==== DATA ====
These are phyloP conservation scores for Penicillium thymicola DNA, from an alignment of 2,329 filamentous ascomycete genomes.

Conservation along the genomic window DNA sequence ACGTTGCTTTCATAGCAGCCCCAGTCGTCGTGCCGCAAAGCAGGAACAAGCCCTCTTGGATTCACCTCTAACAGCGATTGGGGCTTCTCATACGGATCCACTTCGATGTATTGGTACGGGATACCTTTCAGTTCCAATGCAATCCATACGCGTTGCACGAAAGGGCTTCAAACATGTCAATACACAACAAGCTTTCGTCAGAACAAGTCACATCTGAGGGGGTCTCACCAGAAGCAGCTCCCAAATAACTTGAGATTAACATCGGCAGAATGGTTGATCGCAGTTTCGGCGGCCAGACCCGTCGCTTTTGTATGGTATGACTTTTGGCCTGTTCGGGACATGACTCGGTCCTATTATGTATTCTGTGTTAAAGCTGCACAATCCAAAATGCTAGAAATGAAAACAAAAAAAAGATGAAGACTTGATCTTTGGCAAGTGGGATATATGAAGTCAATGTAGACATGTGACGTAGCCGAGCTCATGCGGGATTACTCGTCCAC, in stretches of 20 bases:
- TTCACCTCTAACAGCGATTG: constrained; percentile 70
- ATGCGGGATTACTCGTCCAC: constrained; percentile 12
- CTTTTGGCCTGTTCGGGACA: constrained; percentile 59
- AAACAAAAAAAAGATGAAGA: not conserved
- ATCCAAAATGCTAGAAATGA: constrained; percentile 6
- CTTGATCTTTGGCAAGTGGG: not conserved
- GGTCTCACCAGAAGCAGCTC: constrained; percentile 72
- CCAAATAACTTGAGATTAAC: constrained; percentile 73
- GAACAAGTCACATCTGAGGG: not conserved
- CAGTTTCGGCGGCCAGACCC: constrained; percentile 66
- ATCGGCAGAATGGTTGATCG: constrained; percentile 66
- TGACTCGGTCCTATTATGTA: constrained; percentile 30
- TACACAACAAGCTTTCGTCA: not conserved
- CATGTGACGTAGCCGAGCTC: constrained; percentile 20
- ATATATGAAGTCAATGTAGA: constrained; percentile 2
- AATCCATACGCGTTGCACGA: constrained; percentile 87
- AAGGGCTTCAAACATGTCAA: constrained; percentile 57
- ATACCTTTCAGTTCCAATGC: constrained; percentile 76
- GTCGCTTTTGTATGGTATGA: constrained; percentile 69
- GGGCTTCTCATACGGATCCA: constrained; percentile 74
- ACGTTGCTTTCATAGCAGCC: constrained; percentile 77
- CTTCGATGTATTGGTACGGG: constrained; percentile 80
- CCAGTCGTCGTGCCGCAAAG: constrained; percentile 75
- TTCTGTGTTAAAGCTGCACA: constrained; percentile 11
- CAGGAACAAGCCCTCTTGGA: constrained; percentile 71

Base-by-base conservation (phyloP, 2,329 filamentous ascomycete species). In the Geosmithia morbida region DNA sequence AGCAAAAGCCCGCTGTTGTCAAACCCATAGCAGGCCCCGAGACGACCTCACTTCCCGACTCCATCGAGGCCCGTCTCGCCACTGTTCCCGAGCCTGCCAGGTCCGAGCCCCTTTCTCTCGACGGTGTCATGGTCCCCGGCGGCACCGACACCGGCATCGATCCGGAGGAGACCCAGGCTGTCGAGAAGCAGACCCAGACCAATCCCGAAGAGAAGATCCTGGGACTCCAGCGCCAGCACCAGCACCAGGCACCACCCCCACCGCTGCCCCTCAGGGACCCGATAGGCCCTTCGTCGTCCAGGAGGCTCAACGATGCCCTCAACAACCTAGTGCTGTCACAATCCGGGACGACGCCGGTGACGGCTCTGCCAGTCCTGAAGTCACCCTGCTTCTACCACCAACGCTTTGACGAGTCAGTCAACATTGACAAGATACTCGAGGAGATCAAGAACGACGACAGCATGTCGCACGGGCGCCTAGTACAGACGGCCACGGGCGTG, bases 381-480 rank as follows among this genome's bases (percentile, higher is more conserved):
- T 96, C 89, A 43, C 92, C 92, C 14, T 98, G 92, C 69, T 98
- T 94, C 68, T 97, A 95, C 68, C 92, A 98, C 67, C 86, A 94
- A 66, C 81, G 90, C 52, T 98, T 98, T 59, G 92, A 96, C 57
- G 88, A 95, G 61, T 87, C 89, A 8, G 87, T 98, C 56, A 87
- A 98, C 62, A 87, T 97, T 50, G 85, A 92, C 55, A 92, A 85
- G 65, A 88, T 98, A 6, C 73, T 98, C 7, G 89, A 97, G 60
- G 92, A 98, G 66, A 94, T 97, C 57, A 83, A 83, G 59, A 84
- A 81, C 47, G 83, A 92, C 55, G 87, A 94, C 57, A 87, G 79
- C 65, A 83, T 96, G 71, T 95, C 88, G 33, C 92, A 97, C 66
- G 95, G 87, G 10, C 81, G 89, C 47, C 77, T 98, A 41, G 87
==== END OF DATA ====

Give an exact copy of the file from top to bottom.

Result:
These are phyloP conservation scores for Penicillium thymicola DNA, from an alignment of 2,329 filamentous ascomycete genomes.

Conservation along the genomic window DNA sequence ACGTTGCTTTCATAGCAGCCCCAGTCGTCGTGCCGCAAAGCAGGAACAAGCCCTCTTGGATTCACCTCTAACAGCGATTGGGGCTTCTCATACGGATCCACTTCGATGTATTGGTACGGGATACCTTTCAGTTCCAATGCAATCCATACGCGTTGCACGAAAGGGCTTCAAACATGTCAATACACAACAAGCTTTCGTCAGAACAAGTCACATCTGAGGGGGTCTCACCAGAAGCAGCTCCCAAATAACTTGAGATTAACATCGGCAGAATGGTTGATCGCAGTTTCGGCGGCCAGACCCGTCGCTTTTGTATGGTATGACTTTTGGCCTGTTCGGGACATGACTCGGTCCTATTATGTATTCTGTGTTAAAGCTGCACAATCCAAAATGCTAGAAATGAAAACAAAAAAAAGATGAAGACTTGATCTTTGGCAAGTGGGATATATGAAGTCAATGTAGACATGTGACGTAGCCGAGCTCATGCGGGATTACTCGTCCAC, in stretches of 20 bases:
- TTCACCTCTAACAGCGATTG: constrained; percentile 70
- ATGCGGGATTACTCGTCCAC: constrained; percentile 12
- CTTTTGGCCTGTTCGGGACA: constrained; percentile 59
- AAACAAAAAAAAGATGAAGA: not conserved
- ATCCAAAATGCTAGAAATGA: constrained; percentile 6
- CTTGATCTTTGGCAAGTGGG: not conserved
- GGTCTCACCAGAAGCAGCTC: constrained; percentile 72
- CCAAATAACTTGAGATTAAC: constrained; percentile 73
- GAACAAGTCACATCTGAGGG: not conserved
- CAGTTTCGGCGGCCAGACCC: constrained; percentile 66
- ATCGGCAGAATGGTTGATCG: constrained; percentile 66
- TGACTCGGTCCTATTATGTA: constrained; percentile 30
- TACACAACAAGCTTTCGTCA: not conserved
- CATGTGACGTAGCCGAGCTC: constrained; percentile 20
- ATATATGAAGTCAATGTAGA: constrained; percentile 2
- AATCCATACGCGTTGCACGA: constrained; percentile 87
- AAGGGCTTCAAACATGTCAA: constrained; percentile 57
- ATACCTTTCAGTTCCAATGC: constrained; percentile 76
- GTCGCTTTTGTATGGTATGA: constrained; percentile 69
- GGGCTTCTCATACGGATCCA: constrained; percentile 74
- ACGTTGCTTTCATAGCAGCC: constrained; percentile 77
- CTTCGATGTATTGGTACGGG: constrained; percentile 80
- CCAGTCGTCGTGCCGCAAAG: constrained; percentile 75
- TTCTGTGTTAAAGCTGCACA: constrained; percentile 11
- CAGGAACAAGCCCTCTTGGA: constrained; percentile 71

Base-by-base conservation (phyloP, 2,329 filamentous ascomycete species). In the Geosmithia morbida region DNA sequence AGCAAAAGCCCGCTGTTGTCAAACCCATAGCAGGCCCCGAGACGACCTCACTTCCCGACTCCATCGAGGCCCGTCTCGCCACTGTTCCCGAGCCTGCCAGGTCCGAGCCCCTTTCTCTCGACGGTGTCATGGTCCCCGGCGGCACCGACACCGGCATCGATCCGGAGGAGACCCAGGCTGTCGAGAAGCAGACCCAGACCAATCCCGAAGAGAAGATCCTGGGACTCCAGCGCCAGCACCAGCACCAGGCACCACCCCCACCGCTGCCCCTCAGGGACCCGATAGGCCCTTCGTCGTCCAGGAGGCTCAACGATGCCCTCAACAACCTAGTGCTGTCACAATCCGGGACGACGCCGGTGACGGCTCTGCCAGTCCTGAAGTCACCCTGCTTCTACCACCAACGCTTTGACGAGTCAGTCAACATTGACAAGATACTCGAGGAGATCAAGAACGACGACAGCATGTCGCACGGGCGCCTAGTACAGACGGCCACGGGCGTG, bases 381-480 rank as follows among this genome's bases (percentile, higher is more conserved):
- T 96, C 89, A 43, C 92, C 92, C 14, T 98, G 92, C 69, T 98
- T 94, C 68, T 97, A 95, C 68, C 92, A 98, C 67, C 86, A 94
- A 66, C 81, G 90, C 52, T 98, T 98, T 59, G 92, A 96, C 57
- G 88, A 95, G 61, T 87, C 89, A 8, G 87, T 98, C 56, A 87
- A 98, C 62, A 87, T 97, T 50, G 85, A 92, C 55, A 92, A 85
- G 65, A 88, T 98, A 6, C 73, T 98, C 7, G 89, A 97, G 60
- G 92, A 98, G 66, A 94, T 97, C 57, A 83, A 83, G 59, A 84
- A 81, C 47, G 83, A 92, C 55, G 87, A 94, C 57, A 87, G 79
- C 65, A 83, T 96, G 71, T 95, C 88, G 33, C 92, A 97, C 66
- G 95, G 87, G 10, C 81, G 89, C 47, C 77, T 98, A 41, G 87